Peter Cushing - The Unknown Peter Cushing

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Peter Cushing - The Unknown Peter Cushing
Rating 5.0
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Book Details

  • 107 Pages
  • Paperback
  • Illustrated in B&W
  • Released:
  • Publisher: BearManor Media

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Description by OLDIES.com:

More than six years in the making, The Unknown Peter Cushing explores various areas related to the life and career of Peter Wilton Cushing with a focus on his familial acting legacy via his grandfather Henry William Cushing, his early stage career, and his life with his beloved wife Helen Beck Cushing. Often described as the "Gentle Man of Horror," Peter Cushing was much more than an actor, for he was also a talented painter, model maker, author, a lover of books and literature, and a poet. With chapters like "Rogues, Vagabonds, and Scoundrels," "The Life and Times of Henry William Cushing," "The Moon in June is Full of Beauty," and "Helen: The Poetry of Her Presence," The Unknown Peter Cushing reveals facts about Peter's acting ancestry via a journey through time from the early 1700s and up to Peter's early days as a stage actor when he met his "Helen," the guiding force of his life and the source of his creative spirit.
BearManor Media

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Rating 5.0 Free of flattery; the BEST, most consummate bio of the horror legend. Customer: from Hollywood, CA -- February, 28, 2012

Fanboys tend to fawn over Peter Cushing; yes, he was an actor of extraordinary aptitude...yes, he was gracious with his public...yes, surviving as a Hammer icon, he pioneered depth into Frankenstein and Van Helsing. Of course, writers often eulogize Mr. Cushing with the same sentiments and pad the remainder of their ?research? with flattery.

McGlasson?s book is the critical missing piece to the puzzle; even Cushing?s autobiography is bereft of the same historical and personal significance. Circumventing any sort of speculation or filler, the author chronicles past generations of the Cushing heritage. In the event that you?re a Cushing devotee, a thoroughly meticulous background will prove rewarding; if you prefer the perfunctory story that severely compresses Cushing?s career into?horror star? abridgement, go ahead and buy the very pale imitations of McGlasson?s work.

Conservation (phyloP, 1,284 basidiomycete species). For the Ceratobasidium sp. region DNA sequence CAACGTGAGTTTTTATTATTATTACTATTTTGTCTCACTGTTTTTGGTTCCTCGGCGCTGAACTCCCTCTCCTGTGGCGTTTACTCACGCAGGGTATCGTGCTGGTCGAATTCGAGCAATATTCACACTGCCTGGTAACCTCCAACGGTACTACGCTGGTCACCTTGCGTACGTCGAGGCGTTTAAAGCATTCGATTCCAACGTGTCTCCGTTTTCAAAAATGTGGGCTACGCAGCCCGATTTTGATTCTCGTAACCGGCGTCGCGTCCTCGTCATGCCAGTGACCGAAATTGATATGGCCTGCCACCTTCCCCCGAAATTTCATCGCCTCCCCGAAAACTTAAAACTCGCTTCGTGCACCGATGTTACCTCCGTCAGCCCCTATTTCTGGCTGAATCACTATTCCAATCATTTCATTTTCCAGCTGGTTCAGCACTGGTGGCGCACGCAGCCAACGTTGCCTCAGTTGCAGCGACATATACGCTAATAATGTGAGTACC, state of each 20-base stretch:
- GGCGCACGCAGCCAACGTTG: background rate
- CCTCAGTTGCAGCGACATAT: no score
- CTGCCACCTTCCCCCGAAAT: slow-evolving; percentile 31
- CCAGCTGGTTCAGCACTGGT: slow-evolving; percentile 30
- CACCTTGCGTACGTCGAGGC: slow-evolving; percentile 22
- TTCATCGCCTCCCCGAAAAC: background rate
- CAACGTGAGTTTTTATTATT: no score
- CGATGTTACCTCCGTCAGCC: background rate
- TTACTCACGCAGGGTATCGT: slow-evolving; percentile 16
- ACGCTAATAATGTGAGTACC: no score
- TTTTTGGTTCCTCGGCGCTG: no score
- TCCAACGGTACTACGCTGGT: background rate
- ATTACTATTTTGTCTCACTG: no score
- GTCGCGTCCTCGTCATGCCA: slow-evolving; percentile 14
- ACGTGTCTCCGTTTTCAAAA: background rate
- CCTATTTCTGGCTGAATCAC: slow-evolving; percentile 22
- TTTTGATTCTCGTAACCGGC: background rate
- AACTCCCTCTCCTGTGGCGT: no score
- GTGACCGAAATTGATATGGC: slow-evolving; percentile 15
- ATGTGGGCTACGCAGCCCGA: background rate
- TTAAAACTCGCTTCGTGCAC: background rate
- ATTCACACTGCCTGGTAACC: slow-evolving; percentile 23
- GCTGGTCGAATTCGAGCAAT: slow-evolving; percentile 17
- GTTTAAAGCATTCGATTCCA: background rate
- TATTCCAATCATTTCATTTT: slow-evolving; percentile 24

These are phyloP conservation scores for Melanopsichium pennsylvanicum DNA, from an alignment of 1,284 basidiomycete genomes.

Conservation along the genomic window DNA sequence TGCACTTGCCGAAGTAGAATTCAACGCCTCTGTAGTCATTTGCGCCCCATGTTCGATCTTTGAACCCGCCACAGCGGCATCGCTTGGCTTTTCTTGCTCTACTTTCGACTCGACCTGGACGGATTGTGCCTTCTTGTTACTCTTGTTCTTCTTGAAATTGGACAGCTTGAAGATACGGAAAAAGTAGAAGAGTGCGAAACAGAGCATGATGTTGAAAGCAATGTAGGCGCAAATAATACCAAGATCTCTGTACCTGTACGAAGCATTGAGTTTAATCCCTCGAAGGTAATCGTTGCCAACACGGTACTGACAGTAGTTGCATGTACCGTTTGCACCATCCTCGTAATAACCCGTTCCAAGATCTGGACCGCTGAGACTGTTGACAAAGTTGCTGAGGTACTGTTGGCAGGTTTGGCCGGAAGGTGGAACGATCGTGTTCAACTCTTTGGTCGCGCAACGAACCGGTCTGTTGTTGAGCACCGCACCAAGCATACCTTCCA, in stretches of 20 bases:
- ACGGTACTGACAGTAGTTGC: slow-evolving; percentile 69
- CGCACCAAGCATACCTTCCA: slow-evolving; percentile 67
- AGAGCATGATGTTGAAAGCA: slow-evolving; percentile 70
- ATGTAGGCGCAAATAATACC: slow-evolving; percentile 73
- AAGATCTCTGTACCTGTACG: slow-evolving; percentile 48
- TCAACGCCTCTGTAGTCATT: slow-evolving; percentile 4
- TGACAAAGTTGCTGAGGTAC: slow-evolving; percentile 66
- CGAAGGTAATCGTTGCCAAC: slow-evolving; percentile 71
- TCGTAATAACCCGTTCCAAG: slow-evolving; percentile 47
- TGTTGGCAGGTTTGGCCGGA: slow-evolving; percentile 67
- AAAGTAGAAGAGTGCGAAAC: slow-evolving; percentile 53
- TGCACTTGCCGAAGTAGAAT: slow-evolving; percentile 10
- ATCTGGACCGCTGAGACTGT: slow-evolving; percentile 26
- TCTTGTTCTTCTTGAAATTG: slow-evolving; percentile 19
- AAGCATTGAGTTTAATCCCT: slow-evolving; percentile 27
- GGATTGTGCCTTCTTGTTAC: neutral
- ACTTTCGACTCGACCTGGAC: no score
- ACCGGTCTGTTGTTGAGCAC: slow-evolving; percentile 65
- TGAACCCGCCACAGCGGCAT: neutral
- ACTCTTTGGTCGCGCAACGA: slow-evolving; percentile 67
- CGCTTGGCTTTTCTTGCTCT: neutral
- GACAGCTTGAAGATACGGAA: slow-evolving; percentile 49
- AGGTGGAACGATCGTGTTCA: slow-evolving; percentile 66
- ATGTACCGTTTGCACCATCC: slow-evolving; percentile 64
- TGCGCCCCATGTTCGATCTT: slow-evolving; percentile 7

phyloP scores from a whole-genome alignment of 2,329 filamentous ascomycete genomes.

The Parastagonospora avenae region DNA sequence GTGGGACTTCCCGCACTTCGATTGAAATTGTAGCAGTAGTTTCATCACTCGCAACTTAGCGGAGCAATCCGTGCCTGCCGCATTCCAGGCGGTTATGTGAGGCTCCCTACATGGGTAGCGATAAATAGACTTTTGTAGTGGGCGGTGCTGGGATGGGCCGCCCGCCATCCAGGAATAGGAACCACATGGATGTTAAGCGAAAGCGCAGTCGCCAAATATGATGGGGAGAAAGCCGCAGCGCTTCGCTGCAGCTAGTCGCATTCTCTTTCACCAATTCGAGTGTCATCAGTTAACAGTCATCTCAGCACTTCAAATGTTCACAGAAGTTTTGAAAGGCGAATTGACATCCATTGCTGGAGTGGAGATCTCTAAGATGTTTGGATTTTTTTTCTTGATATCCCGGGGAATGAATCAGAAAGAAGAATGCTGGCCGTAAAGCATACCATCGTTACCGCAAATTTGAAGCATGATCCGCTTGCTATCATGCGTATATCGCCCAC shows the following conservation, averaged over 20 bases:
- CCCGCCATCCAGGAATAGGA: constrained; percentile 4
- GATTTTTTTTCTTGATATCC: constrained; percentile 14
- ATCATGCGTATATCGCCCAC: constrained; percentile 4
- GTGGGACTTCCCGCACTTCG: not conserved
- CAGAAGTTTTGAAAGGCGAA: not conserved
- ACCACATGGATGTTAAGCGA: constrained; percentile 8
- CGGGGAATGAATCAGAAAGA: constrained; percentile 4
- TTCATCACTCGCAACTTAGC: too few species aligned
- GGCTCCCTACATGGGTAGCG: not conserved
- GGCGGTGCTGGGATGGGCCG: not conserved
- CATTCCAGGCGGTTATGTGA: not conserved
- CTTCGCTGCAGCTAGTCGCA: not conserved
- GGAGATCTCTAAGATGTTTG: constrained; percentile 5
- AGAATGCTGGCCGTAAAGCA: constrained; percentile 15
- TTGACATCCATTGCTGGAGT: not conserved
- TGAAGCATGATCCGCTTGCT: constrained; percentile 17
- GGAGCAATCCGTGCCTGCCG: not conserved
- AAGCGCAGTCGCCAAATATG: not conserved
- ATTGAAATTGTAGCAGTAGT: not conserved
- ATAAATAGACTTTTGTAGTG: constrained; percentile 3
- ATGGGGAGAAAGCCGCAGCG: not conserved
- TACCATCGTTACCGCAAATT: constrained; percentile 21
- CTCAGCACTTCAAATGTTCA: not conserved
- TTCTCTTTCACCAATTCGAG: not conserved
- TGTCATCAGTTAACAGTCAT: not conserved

The enigma that was Helen Cushing is thoroughly explored. Yes, Mr. Cushing suffered a sort of terminal depression when his wife passed away, hardly a trade secret. Idle rumor has circulated that Mrs. Cushing was either possessive or quite autocratic. McGlasson finally affords full disclosure of the couple?s bond. Perhaps enlightened to Peter?s personal pledge to commit suicide in 1934 (he intended to leap-off a ?200 foot high peak at Orcombe Point?), the dying Helen cautioned her husband?in a final farewell message?to ?Do not be hasty to leave this world...And remember, we will meet again when the time is right. This is my promise.? As a footnote, the author notes that Laurence Olivier?aware the the couple was inseparable?invited Helen to join her husband in an extended 1948 ensemble tour of Australia and New Zealand.

Foreshadowing the actor?s indelible link to horror films, McGlasson notes that Cushing?sailing for America in pursuit of film roles (1938)?was invited to a cricket party at the home of Sir C. Aubrey Smith (??commander? of the Hollywood Raj?); the official membership included Basil Rathbone and Boris Karloff. The actor nailed a small supporting role in Laurel and Hardy?s CHUMP AT OXFORD (unfortunately, Cushing?s off-screen fraternity with the duo is not expanded upon). McGlasson also notes that Cushing subsequently developed a friendship with Michael Gough (both actors were engaged for a 1945 stage presentation of ?The Rivals?), whose own horror credits would oscillate from classics to shlock. A sense of deja-vu is also evoked in Cushing roles which connected to the casting of his forebears